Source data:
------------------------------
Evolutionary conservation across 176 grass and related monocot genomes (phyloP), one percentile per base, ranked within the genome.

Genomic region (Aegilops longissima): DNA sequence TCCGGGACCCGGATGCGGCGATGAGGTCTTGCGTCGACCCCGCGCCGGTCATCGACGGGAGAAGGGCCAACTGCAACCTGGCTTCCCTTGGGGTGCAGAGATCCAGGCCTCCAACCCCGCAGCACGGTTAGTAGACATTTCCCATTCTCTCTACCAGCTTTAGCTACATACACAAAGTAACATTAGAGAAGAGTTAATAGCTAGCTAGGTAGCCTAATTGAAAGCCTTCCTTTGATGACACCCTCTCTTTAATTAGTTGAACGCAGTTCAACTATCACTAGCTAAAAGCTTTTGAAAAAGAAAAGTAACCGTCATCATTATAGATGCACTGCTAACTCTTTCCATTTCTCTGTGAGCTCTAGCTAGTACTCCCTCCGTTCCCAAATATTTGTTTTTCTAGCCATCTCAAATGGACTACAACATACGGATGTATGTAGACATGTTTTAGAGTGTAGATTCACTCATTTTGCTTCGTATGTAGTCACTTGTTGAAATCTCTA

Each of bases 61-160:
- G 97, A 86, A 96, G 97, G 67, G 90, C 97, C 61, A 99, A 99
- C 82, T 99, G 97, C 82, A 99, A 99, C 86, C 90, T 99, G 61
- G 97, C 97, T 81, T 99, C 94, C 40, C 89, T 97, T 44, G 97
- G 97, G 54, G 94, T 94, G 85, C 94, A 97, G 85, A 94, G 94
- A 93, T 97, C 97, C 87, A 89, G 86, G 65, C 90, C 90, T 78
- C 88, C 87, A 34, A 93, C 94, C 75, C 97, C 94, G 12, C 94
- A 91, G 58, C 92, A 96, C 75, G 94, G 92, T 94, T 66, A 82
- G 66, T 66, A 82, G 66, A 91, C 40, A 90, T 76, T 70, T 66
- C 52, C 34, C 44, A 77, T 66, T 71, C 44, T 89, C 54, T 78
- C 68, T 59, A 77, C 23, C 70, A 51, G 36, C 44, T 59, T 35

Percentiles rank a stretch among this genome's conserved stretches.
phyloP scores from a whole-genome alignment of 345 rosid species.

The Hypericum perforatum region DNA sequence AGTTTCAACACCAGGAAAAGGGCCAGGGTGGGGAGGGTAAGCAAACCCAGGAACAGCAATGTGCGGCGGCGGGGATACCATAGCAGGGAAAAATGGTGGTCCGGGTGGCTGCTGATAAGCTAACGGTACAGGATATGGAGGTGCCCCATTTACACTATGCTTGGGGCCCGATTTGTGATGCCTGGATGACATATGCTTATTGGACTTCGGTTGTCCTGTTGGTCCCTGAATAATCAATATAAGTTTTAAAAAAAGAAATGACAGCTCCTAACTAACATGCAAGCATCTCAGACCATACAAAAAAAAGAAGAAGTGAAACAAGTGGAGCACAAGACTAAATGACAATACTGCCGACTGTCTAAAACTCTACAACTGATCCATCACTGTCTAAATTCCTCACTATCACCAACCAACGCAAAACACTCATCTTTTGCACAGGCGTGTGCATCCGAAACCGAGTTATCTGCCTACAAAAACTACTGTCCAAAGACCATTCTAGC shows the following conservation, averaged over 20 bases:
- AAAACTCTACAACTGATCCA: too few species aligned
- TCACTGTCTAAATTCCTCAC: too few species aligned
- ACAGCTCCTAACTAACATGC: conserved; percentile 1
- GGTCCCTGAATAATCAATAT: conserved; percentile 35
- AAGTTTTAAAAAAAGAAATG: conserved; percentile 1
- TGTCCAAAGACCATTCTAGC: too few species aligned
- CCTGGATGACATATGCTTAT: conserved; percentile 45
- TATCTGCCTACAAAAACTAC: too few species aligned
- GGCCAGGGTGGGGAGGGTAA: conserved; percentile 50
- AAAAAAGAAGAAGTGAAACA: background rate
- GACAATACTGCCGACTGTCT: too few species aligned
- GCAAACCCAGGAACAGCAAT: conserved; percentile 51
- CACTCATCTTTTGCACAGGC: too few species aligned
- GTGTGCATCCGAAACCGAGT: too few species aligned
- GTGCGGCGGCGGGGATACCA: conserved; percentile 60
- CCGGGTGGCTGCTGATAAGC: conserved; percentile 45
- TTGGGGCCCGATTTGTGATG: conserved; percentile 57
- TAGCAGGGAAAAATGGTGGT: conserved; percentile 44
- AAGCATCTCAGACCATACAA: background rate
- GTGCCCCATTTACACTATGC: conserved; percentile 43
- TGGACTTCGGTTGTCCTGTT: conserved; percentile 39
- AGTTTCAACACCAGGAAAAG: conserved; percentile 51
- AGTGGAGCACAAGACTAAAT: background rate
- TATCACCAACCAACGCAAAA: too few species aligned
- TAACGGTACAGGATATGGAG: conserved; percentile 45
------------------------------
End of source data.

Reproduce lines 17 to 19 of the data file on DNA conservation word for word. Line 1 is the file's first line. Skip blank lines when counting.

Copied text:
- AAAACTCTACAACTGATCCA: too few species aligned
- TCACTGTCTAAATTCCTCAC: too few species aligned
- ACAGCTCCTAACTAACATGC: conserved; percentile 1